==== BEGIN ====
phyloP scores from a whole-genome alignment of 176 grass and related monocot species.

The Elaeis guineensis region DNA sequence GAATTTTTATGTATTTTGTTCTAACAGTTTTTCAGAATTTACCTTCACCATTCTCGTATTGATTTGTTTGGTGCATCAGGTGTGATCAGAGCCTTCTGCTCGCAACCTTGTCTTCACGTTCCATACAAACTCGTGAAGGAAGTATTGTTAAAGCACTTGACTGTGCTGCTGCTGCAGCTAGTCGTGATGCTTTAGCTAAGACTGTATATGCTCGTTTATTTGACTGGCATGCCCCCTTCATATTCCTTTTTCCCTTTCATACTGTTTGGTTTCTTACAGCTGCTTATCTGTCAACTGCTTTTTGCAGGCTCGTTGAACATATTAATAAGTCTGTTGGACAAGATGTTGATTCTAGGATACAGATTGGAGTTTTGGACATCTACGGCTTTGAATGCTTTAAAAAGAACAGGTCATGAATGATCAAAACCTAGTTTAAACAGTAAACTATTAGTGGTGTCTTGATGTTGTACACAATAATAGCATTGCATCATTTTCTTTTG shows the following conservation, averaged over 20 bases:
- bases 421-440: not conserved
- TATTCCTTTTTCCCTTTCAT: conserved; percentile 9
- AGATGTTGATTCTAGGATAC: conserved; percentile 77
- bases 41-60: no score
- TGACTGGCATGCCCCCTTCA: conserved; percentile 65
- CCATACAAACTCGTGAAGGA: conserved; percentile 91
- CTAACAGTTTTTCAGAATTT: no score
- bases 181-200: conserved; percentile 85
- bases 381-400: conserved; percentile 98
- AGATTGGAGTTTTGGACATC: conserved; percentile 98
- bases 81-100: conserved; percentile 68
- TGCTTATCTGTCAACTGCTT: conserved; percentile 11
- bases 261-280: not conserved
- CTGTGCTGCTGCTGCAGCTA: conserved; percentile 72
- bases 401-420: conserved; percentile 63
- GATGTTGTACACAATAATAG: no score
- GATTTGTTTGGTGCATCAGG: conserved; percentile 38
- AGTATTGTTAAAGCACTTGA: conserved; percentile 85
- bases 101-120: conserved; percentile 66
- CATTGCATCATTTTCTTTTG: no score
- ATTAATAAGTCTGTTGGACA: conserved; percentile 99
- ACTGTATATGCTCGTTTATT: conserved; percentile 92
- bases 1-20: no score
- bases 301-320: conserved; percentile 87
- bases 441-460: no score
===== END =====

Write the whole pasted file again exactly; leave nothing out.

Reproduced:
phyloP scores from a whole-genome alignment of 176 grass and related monocot species.

The Elaeis guineensis region DNA sequence GAATTTTTATGTATTTTGTTCTAACAGTTTTTCAGAATTTACCTTCACCATTCTCGTATTGATTTGTTTGGTGCATCAGGTGTGATCAGAGCCTTCTGCTCGCAACCTTGTCTTCACGTTCCATACAAACTCGTGAAGGAAGTATTGTTAAAGCACTTGACTGTGCTGCTGCTGCAGCTAGTCGTGATGCTTTAGCTAAGACTGTATATGCTCGTTTATTTGACTGGCATGCCCCCTTCATATTCCTTTTTCCCTTTCATACTGTTTGGTTTCTTACAGCTGCTTATCTGTCAACTGCTTTTTGCAGGCTCGTTGAACATATTAATAAGTCTGTTGGACAAGATGTTGATTCTAGGATACAGATTGGAGTTTTGGACATCTACGGCTTTGAATGCTTTAAAAAGAACAGGTCATGAATGATCAAAACCTAGTTTAAACAGTAAACTATTAGTGGTGTCTTGATGTTGTACACAATAATAGCATTGCATCATTTTCTTTTG shows the following conservation, averaged over 20 bases:
- bases 421-440: not conserved
- TATTCCTTTTTCCCTTTCAT: conserved; percentile 9
- AGATGTTGATTCTAGGATAC: conserved; percentile 77
- bases 41-60: no score
- TGACTGGCATGCCCCCTTCA: conserved; percentile 65
- CCATACAAACTCGTGAAGGA: conserved; percentile 91
- CTAACAGTTTTTCAGAATTT: no score
- bases 181-200: conserved; percentile 85
- bases 381-400: conserved; percentile 98
- AGATTGGAGTTTTGGACATC: conserved; percentile 98
- bases 81-100: conserved; percentile 68
- TGCTTATCTGTCAACTGCTT: conserved; percentile 11
- bases 261-280: not conserved
- CTGTGCTGCTGCTGCAGCTA: conserved; percentile 72
- bases 401-420: conserved; percentile 63
- GATGTTGTACACAATAATAG: no score
- GATTTGTTTGGTGCATCAGG: conserved; percentile 38
- AGTATTGTTAAAGCACTTGA: conserved; percentile 85
- bases 101-120: conserved; percentile 66
- CATTGCATCATTTTCTTTTG: no score
- ATTAATAAGTCTGTTGGACA: conserved; percentile 99
- ACTGTATATGCTCGTTTATT: conserved; percentile 92
- bases 1-20: no score
- bases 301-320: conserved; percentile 87
- bases 441-460: no score